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Culture in Anthropological Perspective

According to the definition given by E.B Taylor culture has been portrayed as a social heritage as the gift of society to an individual. Malinowski pointed out that the social heritage has both material and non-material aspects to it. Marett defines culture as communicable intelligence. Redfield defined it as the sum total of conventional meanings embodied in artifacts, social structure and symbols. This is an idealistic view of culture which stems from a recognition of the all important role which symbols play in the communication and acquisition of knowledge.

Ruth Benedict propagates the formalistic, aesthetic view point of culture. According to this view culture is not so much to be conceived in terms of content of social life as in terms of its formal ordering and organization. Ruth Benedict considers the pattern of culture not its content.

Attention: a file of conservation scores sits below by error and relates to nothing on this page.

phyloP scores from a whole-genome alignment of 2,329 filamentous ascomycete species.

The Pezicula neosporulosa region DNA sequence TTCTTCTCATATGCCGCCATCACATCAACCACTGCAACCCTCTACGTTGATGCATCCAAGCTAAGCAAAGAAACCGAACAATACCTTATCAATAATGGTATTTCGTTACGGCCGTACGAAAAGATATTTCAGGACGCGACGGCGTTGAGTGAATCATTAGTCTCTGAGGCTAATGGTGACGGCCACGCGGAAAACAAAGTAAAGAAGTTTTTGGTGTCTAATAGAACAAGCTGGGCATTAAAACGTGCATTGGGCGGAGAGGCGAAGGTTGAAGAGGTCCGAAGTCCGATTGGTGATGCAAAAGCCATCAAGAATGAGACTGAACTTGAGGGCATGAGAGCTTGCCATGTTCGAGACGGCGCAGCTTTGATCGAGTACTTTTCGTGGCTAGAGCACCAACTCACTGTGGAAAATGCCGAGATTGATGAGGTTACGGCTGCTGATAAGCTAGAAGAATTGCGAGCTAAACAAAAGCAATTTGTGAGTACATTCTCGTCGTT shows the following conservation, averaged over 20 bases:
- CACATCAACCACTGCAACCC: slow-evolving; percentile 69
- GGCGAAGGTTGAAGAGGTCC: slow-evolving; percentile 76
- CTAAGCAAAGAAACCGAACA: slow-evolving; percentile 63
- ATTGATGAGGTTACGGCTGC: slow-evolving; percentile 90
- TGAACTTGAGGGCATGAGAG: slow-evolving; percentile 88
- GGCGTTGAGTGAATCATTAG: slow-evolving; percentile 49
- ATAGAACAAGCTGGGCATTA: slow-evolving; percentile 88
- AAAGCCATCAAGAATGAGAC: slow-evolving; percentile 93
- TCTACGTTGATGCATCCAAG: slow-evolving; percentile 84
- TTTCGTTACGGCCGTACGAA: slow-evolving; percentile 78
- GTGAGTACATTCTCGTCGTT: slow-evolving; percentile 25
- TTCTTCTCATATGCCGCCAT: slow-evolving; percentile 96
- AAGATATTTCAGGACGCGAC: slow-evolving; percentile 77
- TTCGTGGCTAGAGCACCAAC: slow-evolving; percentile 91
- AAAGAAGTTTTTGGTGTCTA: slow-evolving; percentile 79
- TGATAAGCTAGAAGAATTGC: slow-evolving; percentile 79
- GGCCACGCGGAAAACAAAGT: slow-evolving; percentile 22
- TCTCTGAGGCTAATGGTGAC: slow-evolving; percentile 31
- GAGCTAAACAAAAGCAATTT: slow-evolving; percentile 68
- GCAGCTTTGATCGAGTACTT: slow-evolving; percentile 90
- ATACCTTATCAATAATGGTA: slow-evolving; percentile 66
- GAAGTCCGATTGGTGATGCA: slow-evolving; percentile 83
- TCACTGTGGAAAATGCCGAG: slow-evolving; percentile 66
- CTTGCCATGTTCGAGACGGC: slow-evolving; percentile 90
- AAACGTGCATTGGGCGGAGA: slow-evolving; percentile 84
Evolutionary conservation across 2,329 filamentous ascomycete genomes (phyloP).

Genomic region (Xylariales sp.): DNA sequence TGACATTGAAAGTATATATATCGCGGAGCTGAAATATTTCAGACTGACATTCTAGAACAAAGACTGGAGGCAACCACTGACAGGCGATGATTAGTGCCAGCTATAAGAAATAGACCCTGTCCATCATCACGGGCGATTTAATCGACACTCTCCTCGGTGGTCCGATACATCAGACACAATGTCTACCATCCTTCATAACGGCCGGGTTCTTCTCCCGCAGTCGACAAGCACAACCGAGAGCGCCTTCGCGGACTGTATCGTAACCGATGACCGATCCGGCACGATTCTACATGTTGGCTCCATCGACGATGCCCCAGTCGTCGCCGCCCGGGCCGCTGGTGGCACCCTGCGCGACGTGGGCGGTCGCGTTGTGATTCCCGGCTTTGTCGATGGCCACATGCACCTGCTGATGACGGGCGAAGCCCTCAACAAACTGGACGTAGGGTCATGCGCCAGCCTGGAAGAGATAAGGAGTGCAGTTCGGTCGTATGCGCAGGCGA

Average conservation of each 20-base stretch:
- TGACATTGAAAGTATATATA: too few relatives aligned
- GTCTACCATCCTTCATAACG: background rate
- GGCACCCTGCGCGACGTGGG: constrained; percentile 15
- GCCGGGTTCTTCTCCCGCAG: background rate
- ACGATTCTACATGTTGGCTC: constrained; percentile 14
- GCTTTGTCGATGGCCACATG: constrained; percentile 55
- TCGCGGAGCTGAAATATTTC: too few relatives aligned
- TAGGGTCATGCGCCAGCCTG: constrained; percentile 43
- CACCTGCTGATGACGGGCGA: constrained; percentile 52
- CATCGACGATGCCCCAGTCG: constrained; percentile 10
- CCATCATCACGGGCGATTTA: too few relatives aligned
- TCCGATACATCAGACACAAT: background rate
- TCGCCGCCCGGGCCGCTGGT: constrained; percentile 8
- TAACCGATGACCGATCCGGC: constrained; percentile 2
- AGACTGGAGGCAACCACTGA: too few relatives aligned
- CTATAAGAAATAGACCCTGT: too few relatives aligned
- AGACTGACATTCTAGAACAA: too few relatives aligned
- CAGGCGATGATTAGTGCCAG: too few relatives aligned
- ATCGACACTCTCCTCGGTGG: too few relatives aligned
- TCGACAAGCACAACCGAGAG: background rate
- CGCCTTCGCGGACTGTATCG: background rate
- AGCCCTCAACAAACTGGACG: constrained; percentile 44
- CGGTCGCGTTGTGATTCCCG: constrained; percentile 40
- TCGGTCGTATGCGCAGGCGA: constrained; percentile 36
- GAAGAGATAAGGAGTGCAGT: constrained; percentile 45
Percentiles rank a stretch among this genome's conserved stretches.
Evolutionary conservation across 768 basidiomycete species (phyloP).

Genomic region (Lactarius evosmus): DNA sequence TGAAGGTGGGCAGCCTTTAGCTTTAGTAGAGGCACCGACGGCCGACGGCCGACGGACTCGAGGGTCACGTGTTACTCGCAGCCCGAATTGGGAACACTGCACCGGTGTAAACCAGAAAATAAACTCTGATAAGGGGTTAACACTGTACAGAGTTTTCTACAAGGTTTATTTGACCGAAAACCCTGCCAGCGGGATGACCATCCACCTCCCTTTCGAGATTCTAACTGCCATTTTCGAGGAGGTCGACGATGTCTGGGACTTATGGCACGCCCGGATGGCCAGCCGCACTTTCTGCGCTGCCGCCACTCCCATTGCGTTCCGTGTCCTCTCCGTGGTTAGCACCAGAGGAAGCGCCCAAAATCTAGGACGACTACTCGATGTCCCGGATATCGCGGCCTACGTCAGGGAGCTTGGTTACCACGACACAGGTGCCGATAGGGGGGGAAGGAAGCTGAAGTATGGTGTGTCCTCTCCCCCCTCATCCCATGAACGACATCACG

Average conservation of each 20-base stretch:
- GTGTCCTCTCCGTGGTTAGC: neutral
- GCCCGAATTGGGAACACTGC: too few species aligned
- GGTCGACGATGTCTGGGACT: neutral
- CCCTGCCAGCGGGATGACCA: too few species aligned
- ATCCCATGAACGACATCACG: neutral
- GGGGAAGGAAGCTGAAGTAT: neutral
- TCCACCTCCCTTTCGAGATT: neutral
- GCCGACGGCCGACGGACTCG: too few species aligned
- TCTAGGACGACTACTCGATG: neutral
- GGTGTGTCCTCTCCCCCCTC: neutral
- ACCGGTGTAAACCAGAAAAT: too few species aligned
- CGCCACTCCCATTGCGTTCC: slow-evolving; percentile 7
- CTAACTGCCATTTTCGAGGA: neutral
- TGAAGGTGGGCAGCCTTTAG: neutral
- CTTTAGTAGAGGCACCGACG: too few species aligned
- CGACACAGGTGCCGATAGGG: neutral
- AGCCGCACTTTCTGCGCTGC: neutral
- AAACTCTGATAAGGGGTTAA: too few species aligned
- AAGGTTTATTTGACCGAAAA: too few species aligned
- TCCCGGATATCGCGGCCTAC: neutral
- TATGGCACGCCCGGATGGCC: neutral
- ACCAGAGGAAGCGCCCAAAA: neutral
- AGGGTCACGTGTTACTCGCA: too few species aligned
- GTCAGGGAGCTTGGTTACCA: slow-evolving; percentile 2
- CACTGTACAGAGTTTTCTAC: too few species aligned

For Malinowski culture stands for a total way of life which secures for an individual the satisfaction of his biopsychic drives and the fulfilment of other wants and cravings and ultimately invests him with freedom.

Radcliffe Brown regards culture as cultivation, the process of transmitting and acquiring traditions as a result of which society is perpetuated.